It is called phonetic assimilation to a process that consists in the pronunciation of a part of a word adapting and giving rise to a new sound , easier to pronounce according to the context, whether by adjacent or nearby segments. For example, the terms judge and even , which do not pose a particular difficulty in pronouncing them, evolved from judgar and hadta , respectively. Note that if such an adaptation had not occurred, its articulation in our language would be complicated.
Phonetic assimilation can occur under different conditions (proximity or adjacency) and also occur because of the previous word (in this case it is called progressive ) or with respect to the subsequent ( regressive ). Since the terms progressive and regressive generate some confusion, there are alternative names for such concepts, such as being anticipatory or from right to left and preservative or from left to right , respectively.
Regressive by adjacency : it is also called anticipatory and takes place if a phoneme uses phonetic features of the articulation of the one found immediately after;
Progressive adjacency : occurs when the articulation of a phoneme is carried out using features of the preceding one directly;
Regressive by proximity : similar to regressive assimilation by adjacency, but using a phoneme that is not found directly after the affected one;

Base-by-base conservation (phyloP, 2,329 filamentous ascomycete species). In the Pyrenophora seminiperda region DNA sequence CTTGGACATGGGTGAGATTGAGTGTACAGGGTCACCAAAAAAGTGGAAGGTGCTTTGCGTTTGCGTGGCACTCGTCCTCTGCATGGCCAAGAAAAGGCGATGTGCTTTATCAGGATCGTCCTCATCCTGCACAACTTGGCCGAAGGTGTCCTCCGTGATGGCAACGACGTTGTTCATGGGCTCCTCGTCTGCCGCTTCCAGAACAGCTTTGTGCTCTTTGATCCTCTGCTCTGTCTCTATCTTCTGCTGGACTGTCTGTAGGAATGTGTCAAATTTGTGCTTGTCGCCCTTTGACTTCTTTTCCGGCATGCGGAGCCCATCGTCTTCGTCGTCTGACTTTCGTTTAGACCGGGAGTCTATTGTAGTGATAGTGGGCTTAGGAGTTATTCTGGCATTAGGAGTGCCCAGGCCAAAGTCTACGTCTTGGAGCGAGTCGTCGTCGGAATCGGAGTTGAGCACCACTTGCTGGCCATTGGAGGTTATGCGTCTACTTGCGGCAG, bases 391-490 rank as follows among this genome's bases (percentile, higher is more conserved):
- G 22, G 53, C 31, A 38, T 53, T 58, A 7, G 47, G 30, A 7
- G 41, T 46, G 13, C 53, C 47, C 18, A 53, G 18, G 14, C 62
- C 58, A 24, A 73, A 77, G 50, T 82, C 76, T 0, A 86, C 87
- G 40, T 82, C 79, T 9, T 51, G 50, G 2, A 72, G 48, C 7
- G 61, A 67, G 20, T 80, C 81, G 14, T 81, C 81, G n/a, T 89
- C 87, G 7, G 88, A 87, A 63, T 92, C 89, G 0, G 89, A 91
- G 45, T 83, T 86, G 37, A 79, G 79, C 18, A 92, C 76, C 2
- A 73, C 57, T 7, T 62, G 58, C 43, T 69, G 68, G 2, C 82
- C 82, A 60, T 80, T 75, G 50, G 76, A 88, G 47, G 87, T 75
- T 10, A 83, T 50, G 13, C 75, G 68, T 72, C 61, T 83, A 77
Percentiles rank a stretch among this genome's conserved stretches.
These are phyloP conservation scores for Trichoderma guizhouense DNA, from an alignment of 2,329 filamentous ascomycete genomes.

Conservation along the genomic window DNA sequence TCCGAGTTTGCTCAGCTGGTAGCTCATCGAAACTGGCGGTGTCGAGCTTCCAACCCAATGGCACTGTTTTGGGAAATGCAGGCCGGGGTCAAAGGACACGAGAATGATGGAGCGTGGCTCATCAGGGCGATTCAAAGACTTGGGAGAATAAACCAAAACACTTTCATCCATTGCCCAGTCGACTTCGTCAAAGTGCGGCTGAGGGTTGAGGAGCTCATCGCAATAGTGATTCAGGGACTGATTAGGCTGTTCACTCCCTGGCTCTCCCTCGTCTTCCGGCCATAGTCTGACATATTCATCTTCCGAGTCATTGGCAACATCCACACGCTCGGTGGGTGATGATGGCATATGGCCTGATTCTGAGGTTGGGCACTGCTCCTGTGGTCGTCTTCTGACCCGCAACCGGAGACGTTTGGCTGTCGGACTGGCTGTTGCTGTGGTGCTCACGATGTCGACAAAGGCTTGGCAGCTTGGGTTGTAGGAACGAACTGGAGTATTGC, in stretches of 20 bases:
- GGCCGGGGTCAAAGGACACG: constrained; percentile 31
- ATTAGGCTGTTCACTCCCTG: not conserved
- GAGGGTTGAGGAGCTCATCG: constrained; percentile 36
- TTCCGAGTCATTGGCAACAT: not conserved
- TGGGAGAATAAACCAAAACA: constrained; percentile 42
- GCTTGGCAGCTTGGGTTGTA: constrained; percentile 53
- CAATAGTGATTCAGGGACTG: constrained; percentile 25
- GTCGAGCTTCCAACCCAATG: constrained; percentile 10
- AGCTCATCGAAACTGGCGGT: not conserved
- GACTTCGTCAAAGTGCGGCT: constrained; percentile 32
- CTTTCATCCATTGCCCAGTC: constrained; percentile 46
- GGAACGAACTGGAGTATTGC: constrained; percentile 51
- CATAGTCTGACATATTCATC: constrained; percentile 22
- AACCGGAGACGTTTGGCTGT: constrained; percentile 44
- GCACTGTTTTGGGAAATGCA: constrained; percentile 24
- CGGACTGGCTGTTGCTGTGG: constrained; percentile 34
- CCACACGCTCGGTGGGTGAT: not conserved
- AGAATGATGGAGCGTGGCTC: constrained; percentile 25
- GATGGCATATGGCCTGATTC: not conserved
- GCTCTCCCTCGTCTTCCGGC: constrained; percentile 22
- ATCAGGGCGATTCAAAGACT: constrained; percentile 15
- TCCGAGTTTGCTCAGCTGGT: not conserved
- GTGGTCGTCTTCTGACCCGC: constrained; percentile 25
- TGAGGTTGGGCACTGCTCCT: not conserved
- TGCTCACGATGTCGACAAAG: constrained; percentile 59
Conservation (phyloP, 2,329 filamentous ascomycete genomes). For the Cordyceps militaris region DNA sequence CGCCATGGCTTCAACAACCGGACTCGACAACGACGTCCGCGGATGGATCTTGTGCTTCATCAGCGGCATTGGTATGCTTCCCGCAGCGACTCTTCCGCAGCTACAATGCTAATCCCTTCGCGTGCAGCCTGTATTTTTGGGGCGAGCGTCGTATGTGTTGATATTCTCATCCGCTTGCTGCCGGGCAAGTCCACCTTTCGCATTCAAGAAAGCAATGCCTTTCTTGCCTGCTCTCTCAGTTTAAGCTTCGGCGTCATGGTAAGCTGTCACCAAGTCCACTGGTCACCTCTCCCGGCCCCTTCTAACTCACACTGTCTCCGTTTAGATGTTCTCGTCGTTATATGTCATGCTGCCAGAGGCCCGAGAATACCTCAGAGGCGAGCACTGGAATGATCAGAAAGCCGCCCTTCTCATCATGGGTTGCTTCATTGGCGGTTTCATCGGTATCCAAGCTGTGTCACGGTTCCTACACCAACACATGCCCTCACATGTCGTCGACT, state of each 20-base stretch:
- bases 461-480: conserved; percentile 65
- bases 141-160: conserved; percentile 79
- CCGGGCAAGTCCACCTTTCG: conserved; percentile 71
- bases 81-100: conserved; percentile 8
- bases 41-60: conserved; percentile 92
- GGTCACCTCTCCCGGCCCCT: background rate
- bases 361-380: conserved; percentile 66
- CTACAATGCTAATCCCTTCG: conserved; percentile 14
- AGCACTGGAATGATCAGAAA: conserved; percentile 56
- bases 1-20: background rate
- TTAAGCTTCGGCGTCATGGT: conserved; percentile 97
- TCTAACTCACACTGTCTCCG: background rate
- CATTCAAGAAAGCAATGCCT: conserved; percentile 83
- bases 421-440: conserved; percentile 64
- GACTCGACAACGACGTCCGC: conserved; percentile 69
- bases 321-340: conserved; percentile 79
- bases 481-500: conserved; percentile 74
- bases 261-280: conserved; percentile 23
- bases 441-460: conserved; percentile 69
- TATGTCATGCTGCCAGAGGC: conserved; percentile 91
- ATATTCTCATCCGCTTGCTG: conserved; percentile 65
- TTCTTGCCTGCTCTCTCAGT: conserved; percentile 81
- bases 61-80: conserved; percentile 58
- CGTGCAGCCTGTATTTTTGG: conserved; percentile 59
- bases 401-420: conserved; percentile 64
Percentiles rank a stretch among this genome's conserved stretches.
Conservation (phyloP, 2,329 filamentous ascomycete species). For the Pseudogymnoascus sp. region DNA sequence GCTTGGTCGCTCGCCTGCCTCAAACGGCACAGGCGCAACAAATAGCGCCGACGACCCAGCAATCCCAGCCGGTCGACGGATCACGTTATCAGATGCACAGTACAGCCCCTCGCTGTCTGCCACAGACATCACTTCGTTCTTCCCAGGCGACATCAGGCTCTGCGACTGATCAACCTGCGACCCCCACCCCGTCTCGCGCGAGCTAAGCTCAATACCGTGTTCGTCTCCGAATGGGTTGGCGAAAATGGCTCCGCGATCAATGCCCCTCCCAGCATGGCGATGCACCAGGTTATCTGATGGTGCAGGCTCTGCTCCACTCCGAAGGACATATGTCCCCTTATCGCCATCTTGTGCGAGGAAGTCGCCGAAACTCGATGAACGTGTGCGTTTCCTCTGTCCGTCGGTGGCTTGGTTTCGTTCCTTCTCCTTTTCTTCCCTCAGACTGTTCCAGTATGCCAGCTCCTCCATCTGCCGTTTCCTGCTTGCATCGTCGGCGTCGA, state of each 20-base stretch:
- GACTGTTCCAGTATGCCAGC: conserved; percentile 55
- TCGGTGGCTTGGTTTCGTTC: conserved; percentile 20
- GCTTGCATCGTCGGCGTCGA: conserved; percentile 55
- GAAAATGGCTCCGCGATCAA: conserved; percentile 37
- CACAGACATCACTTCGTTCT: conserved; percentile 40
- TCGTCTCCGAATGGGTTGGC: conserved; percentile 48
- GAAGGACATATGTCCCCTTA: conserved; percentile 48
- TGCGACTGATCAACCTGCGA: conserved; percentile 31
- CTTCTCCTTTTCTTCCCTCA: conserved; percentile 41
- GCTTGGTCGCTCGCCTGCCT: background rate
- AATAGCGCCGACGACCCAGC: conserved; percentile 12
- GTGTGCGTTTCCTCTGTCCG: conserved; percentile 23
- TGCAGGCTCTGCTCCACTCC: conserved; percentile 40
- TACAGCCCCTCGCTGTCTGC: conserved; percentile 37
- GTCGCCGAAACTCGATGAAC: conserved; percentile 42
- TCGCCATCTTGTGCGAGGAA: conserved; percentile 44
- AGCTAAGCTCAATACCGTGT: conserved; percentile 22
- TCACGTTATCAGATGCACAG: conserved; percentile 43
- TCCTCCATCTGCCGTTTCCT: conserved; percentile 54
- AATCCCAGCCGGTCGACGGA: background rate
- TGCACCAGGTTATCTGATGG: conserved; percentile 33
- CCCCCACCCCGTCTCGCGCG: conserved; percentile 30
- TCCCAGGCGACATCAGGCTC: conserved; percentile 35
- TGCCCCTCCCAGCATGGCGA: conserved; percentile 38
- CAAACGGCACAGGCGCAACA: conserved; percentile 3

Progressive by proximity : similar to progressive assimilation by adjacency, but using a phoneme that does not directly precede the main one.
Phonetic assimilation according to distance
Regarding this type of phonetic change, Linguistics takes into consideration the distance in which the phonemes are found between which the Assimilation is established, distinguishing in this sense Contact Assimilation, as well as distance assimilation, situations that will be understood in turn as follows:
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- Contact assimilation: is the assimilation that arises between phonemes that can be considered contiguous, that is, that is next to each other in the spoken chain. According to what Linguistics points out, this precise type of phenomenon tends to be more consistent in certain languages, one of them being Spanish. An example of phonetic assimilation by contact may be how consonant phonemes such as the / p / tend to sound when they are in an intervocalic position, due to the influence exerted by vowel phonemes on them.
- Distance assimilation: in the opposite direction, distance assimilation will be the linguistic change that occurs when a phoneme modifies its articulation due to the influence of another phoneme that is not adjacent to it in the speech chain, that is, they are not in contact. An example of this type of phenomenon can be seen in lapsus linguae, linguistic gaps where pronunciation changes, resulting in incorrect forms, for example the case where the speaker pronounces [tree] instead of [tree] due to the influence of the phoneme / l / over the phoneme / r /.
Phonetic assimilation by sense